This is the editor's interpretation of a paper published in the orthopaedic literature in 2010 - our attempt to make relevant medical articles accessible to lay readers. It is possible to ask your local library to obtain a copy of the original article if you want to read it in full.
The word 'idiopathic' means that the cause is currently unknown. In this article the authors publish the results of their investigation into tissue samples taken from 10 patients with idiopathic arthrofibrosis, where they were trying to identify factors within the tissues themseves that may have triggered or contributed to the development of the arthrofibrosis. [Ed note: Arthrofibrosis is a condition of abnormal and excessive scarring within a joint, leading to stiffness of the joint.]
After total knee replacement 3-4% of patients may go on to develop arthrofibrosis, but the authors state that at the time of this publication (2010) there is no definite way of identifying which patients are at risk of developing this this nasty complication. In a previous publication (and in common with other investigators), however, they previously published that they had found in their arthrofibrotic patients the presence of aggressive fibroblasts and heterotopic ossification. [Ed note: Fibroblasts are cells in the body that produce fibrous tissue, found normally but also the main component of scar tissue. Heterotopic ossification is the formation of abnormal bone tissue within soft tissues where bone would not normally be found.] Around the areas of aggressive fibroblast activity they found that the cells had secreted an excess of 'extracellular matrix' - the kind-of cement that helps to hold the tissues together as they form, and that this abnormal matrix in these areas was such that it was blocking blood flow and oxygen delivery in those areas. The poor oxygen delivery (called 'hypoxia') in turn triggered the release of enzymes and the attraction of other fibrous cells from the blood vessels.
They point out that laboratory experiments have demonstrated that under conditions like this fibrous cells (fibrocytes) can change their nature, and become more like cartilage cells (chondrocytes). They also say that they and other workers have found that such conditions can also stimulate mast cells (which normally have a role in immunity, protecting the body from outside threats) to proliferate and produce abnormal enzymes of their own, which further trigger the laying down of more fibrous cells and more abnormal matrix, thus aggravating the hypoxia.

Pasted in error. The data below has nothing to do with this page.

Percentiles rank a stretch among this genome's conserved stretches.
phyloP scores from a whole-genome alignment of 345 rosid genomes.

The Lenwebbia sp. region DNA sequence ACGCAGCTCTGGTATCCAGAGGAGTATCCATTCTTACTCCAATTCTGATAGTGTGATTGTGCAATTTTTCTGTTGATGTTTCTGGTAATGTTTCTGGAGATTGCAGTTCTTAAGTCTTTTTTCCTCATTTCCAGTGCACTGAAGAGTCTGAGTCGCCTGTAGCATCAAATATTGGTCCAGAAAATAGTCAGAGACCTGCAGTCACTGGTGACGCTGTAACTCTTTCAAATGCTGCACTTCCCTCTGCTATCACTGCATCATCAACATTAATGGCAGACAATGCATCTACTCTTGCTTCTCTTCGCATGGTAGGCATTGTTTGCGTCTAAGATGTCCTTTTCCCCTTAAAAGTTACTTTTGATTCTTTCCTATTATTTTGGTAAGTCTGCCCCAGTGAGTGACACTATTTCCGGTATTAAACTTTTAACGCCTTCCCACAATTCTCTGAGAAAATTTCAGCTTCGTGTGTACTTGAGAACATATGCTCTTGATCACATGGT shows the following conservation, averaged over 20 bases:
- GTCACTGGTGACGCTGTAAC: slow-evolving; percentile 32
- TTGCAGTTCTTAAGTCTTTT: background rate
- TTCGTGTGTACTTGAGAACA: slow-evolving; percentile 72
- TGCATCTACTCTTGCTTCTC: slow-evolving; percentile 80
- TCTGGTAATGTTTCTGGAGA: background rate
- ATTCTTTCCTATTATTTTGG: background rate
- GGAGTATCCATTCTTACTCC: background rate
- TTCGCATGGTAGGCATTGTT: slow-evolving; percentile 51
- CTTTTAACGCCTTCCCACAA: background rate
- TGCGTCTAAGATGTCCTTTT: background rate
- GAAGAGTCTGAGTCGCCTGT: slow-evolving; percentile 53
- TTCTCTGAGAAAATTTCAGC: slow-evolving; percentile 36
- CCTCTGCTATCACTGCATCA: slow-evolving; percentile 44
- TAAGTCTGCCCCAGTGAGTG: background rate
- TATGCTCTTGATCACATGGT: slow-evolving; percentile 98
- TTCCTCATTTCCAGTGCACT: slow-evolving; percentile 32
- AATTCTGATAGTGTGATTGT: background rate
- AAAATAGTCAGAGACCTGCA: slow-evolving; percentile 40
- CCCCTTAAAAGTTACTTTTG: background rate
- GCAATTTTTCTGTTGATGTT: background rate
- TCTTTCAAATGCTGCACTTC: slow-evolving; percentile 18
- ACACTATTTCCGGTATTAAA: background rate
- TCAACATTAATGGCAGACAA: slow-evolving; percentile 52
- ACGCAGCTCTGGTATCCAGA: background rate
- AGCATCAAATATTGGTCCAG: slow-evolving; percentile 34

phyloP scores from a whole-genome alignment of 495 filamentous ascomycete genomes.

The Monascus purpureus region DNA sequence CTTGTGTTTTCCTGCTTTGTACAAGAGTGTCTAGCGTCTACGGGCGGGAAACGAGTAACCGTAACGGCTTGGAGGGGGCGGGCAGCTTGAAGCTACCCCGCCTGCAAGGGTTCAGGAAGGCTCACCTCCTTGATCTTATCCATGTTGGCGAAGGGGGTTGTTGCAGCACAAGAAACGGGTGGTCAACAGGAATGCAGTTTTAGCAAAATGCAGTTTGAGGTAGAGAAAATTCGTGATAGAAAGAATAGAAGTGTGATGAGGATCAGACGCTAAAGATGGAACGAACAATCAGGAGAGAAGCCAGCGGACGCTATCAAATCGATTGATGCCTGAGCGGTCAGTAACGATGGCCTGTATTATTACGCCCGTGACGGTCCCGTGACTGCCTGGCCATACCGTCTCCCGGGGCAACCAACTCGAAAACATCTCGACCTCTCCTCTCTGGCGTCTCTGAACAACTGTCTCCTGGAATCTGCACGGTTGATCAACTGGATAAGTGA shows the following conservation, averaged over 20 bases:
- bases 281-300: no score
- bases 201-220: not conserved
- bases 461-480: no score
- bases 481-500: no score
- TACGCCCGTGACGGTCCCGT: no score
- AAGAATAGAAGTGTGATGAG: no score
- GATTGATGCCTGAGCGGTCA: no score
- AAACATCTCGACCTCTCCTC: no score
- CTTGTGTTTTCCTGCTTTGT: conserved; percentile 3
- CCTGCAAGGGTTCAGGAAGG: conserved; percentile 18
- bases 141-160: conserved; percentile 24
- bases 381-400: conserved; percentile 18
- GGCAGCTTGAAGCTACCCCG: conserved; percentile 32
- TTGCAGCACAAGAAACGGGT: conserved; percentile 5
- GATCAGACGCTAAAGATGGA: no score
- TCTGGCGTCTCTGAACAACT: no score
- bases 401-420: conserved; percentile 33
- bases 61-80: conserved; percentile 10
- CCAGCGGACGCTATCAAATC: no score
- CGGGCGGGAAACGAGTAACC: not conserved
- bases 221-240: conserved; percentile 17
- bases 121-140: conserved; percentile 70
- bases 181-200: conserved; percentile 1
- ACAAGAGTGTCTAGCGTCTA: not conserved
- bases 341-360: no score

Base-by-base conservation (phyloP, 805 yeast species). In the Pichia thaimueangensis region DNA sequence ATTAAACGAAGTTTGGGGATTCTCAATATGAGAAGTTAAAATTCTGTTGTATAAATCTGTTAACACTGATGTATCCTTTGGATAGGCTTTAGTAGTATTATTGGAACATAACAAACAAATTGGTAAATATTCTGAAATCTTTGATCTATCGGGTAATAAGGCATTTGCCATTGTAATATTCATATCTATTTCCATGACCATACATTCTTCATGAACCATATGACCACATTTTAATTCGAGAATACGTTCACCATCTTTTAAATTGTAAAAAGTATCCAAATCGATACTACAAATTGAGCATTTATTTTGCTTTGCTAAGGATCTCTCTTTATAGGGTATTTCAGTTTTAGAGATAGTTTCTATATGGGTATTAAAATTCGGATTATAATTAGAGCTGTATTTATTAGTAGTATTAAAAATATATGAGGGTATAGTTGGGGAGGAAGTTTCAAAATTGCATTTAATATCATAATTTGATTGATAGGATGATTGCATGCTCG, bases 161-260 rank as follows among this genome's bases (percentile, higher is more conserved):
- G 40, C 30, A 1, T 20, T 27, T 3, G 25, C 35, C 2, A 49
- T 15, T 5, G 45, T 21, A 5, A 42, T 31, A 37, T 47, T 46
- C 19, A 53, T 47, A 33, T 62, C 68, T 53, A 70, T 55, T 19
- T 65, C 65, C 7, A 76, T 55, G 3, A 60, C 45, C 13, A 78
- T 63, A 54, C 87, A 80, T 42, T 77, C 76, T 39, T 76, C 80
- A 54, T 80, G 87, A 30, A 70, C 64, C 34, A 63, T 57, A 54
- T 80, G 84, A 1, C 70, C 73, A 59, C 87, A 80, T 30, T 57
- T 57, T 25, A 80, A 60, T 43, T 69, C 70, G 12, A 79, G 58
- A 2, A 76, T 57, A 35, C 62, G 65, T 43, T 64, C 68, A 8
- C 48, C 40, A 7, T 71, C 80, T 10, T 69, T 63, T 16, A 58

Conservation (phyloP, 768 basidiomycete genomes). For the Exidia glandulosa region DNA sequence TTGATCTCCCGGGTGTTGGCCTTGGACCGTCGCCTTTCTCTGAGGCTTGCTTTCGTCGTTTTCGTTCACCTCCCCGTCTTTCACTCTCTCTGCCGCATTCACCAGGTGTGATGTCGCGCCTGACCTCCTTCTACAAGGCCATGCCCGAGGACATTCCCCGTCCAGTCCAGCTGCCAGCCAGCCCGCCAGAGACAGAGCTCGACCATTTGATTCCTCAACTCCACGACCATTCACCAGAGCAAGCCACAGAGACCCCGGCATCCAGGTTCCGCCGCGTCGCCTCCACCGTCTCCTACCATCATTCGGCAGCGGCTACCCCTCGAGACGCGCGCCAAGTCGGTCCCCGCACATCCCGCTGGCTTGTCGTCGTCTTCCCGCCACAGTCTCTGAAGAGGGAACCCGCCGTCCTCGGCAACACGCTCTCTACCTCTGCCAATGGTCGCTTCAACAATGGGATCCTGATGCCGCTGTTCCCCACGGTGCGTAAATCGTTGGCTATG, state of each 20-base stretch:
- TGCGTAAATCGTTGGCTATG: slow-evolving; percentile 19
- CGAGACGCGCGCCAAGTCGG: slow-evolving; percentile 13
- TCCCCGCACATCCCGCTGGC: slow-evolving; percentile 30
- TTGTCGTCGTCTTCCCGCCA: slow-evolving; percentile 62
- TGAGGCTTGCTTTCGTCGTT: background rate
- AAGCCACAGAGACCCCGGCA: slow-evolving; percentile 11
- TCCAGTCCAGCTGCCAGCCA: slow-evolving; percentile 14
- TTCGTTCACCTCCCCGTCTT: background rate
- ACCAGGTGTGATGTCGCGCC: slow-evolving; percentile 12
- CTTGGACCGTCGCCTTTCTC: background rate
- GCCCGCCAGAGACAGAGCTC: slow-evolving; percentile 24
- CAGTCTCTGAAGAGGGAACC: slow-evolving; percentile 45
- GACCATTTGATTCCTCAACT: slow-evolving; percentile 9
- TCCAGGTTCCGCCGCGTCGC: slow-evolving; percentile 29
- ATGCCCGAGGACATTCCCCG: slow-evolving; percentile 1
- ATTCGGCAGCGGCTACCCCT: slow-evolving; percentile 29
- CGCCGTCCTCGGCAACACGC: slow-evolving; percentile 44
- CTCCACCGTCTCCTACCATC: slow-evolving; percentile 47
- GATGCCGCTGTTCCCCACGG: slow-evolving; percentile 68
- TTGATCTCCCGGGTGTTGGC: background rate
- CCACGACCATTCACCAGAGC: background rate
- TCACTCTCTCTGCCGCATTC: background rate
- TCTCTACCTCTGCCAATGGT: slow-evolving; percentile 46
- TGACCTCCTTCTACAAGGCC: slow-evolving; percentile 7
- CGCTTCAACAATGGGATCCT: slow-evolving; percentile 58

When cells change and take on abnormal roles like this it is called 'metaplasia'. The authors undertook this study to try and further understand the cell metaplasia occurring in arthrofibrosis. Their 10 patients who had developed arthrofibrosis after knee replacement were matched with 10 who had also had the same procedure but had not developed this problem. They took the tissue samples of the arthrofibrotic material and subjected it to 'microCT' scanning. [Ed note: This is using computer software to examine tiny 'X-ray slices' of the tissues.]
When they looked, however, at proper X-rays of these patients' knees, they could not see anything wrong, and could not see anything that looked like heterotopic ossification. They then looked at other measures, comparing the two patient groups, and an important finding was that the patients whose samples were showing abnormal bone formation(even though their X-rays were not) had reduced range of motion (ROM) of their knees. Patients with less than 50 degrees of ROM had higher amounts of abnormal bone in their microCT scans. The lower the ROM, the higher the amount of abnormal bone in the tissue specimens.
They also further investigated the tissue samples, examining the cells in the areas with the bony change, and comparing them with cells in the same sample where there was no bony change and also to samples from patients who had not developed arthrofibrosis (taken at the time of the initial knee replacement. The abnormal areas predictably had poor vascularity (blood vessels) increased density of fibrous cells and mast cells, and the greater the degree of bony change the higher the number of mast cells. Their conclusion is that "that hypoxia, hypoxia-associated oxidative stress, and mast cells drive the proliferation and survival of fibroblasts and their metaplastic conversion to fibrocartilage, which, through the process of endochondral ossification, results in heterotopic bone formation" [Ed note: That means "decreased oxygen supply, and the stress that this causes to the tissues, together with substances released from mast cells drives this whole abnormal process, triggering fibrous cells to both proliferate and to abnormally change themselves into fibro-cartilage cells, which then further change to result in abnormal bone formation.]
The authors went on to discuss what might be done to prevent patients developing arthrofibrosis after knee replacement, and suggestions included interventions to increase blood flow such as physical manipulation and/or low dose irradiation.